Communication

Tips for Communicating with Someone who has a Dual Sensory Loss

  • Always state your name and identify anyone else in the room before proceeding with communication so that the person knows who you are and who is in the room.
  • To get the person’s attention, gently touch their hand, shoulder or arm.
  • If there is a support person or family member in the room, please remember to communicate directly with the senior who has dual sensory loss, in order to ensure they know what everyone is saying and are actively engaged in the communication process. It’s often easier to just ignore the person and speak quickly with the support person or family member, but this takes away from the person’s ability to share what they think and feel and adds to the isolation that they are already experiencing.
  • Avoid having your back to a window, as this creates glare and makes it difficult for someone with vision loss to see your face. If there are blinds on the window you can close them and this will help reduce the amount of glare. Lighting is very important, so make sure there is adequate lighting and try sitting/standing in different locations and see what works best for the person.
  • Always tell the person you are leaving.   A wave good-bye in their hand works well.
  • Inform the person of their surroundings, including people and other activities in the area.
  • When guiding someone, never place the person ahead of you.  Let them hold your arm above the elbow and walk ahead of them.   Pause or stop to indicate a change in environment, i.e. stairs, doorway, chair. Indicate to the person why you have paused or stopped. For instance, let them feel the stair railing, or the door knob.   
  • Communicate clearly in plain language, clarifying as needed.
  • Treat a person with dual sensory loss as you would treat anyone else.  Be courteous, considerate, and use common sense.
  • Allow for extra time.  The communication process can take time.

Elderly man sitting with hands folded in front of his face.

“Don’t stop talking to me just because I cannot communicate in the same way I used to”

Methods of Communication

  • Two-hand manual
  • Voice overIndividuals who are hard-of-hearing often have trouble hearing people’s voices from far away, or in noisy areas. Some benefit from having a person beside them speaking directly in their ear, repeating every word to access the information.
  • Large PrintSome people with dual sensory loss communicate using large print notes. In these cases, written materials are rewritten, or printed in large letters with high-contrasting colours, for instance, black letters on a white background. If writing notes on paper, use white paper and a black permanent marker.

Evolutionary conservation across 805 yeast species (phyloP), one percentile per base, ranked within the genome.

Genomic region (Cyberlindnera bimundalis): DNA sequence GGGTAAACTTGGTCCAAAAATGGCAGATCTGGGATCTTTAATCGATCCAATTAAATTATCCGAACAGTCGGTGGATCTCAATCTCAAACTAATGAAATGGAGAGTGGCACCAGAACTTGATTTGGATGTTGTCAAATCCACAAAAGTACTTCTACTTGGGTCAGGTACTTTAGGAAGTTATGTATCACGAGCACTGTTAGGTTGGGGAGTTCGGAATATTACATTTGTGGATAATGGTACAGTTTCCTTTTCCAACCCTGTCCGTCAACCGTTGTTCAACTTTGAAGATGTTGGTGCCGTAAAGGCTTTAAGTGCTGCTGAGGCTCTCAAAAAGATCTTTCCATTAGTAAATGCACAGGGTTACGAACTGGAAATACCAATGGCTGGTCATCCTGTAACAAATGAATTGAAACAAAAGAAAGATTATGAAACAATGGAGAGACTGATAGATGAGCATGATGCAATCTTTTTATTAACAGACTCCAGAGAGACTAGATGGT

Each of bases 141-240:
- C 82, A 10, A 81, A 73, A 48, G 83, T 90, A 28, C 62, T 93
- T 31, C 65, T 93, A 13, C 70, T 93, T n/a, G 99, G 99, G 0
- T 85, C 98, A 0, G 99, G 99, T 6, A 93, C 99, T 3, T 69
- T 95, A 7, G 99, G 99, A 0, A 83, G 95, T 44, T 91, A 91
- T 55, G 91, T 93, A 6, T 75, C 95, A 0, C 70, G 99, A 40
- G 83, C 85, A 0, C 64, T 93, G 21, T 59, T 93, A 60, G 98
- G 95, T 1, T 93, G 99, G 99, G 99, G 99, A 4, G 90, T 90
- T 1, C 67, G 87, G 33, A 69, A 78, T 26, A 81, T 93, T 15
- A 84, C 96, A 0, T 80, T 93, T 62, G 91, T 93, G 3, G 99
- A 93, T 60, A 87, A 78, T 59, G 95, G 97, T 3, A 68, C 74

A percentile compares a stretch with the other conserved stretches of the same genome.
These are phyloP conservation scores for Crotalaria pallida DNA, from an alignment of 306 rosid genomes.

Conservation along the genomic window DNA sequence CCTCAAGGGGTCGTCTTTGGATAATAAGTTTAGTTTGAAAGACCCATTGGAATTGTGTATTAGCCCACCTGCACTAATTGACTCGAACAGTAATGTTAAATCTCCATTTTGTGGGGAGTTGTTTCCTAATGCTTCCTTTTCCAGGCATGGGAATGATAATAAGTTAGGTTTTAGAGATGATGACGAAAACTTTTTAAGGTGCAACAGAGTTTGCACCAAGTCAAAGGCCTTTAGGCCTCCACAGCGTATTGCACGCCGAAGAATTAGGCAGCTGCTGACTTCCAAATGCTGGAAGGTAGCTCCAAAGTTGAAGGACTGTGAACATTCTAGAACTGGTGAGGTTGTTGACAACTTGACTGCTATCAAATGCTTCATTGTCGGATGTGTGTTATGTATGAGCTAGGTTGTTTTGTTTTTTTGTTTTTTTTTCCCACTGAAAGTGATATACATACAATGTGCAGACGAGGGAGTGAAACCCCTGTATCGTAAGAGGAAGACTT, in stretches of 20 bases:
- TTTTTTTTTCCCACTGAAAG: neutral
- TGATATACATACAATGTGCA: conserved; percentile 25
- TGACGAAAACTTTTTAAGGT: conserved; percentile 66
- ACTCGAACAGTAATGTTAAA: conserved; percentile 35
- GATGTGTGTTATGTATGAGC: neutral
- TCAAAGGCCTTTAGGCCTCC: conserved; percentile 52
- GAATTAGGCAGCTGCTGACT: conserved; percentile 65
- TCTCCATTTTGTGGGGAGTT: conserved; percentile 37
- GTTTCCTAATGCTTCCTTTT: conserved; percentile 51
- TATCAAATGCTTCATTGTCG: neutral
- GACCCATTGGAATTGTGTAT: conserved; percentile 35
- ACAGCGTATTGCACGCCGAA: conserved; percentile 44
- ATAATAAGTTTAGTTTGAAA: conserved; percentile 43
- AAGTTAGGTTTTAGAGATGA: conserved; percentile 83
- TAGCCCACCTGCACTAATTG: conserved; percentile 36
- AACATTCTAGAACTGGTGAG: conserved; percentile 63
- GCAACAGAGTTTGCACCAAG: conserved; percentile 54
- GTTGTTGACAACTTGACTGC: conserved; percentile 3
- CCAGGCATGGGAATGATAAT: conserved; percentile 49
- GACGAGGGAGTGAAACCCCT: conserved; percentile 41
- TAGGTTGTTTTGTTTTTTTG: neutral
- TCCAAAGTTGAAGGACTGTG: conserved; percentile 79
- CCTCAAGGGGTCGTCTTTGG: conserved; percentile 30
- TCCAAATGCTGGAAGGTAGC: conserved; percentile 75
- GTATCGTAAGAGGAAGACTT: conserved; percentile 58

• Print on Palm
  • Haptic Communication

  • Braille
  • Picture CuesFor people who have dual sensory loss with some vision and low literacy skills, it may be easiest to represent different items and events using pictures. These pictures should be on a high contrasting background, for instance, a yellow banana on a black piece of paper. If using these for communication, they need to be used consistently prior to the individual being presented with the associated item.
  • Tangible Object CuesFor people who have dual sensory loss, it may be easiest for them to feel objects that represent items and events. These object should be easily identified and have distinguishing features. Sometimes, the full object can be used or you can use a part of an object. Other times If using object cues, these objects should be used consistently prior to the individual being presented with the associated item.

Two-Hand Manual

Two-Hand manual is a system of communication where letters of the English alphabet are formed by a speaker’s hand positions which are placed upon a recipient’s open relaxed palm. The combination of the speaker and recipient’s hands form the alphabet. Each letter of each word is spelled. This is a tactual communication method also adapted for some visual use.This method of communication is commonly used with seniors who have dual sensory loss. For many English speakers, it is easy to learn and can be an effective way to communicate.

For instructions on how to use the 2-hand manual alphabet, please go to:

http://chkc.org/2hand/main/2hand_start.htm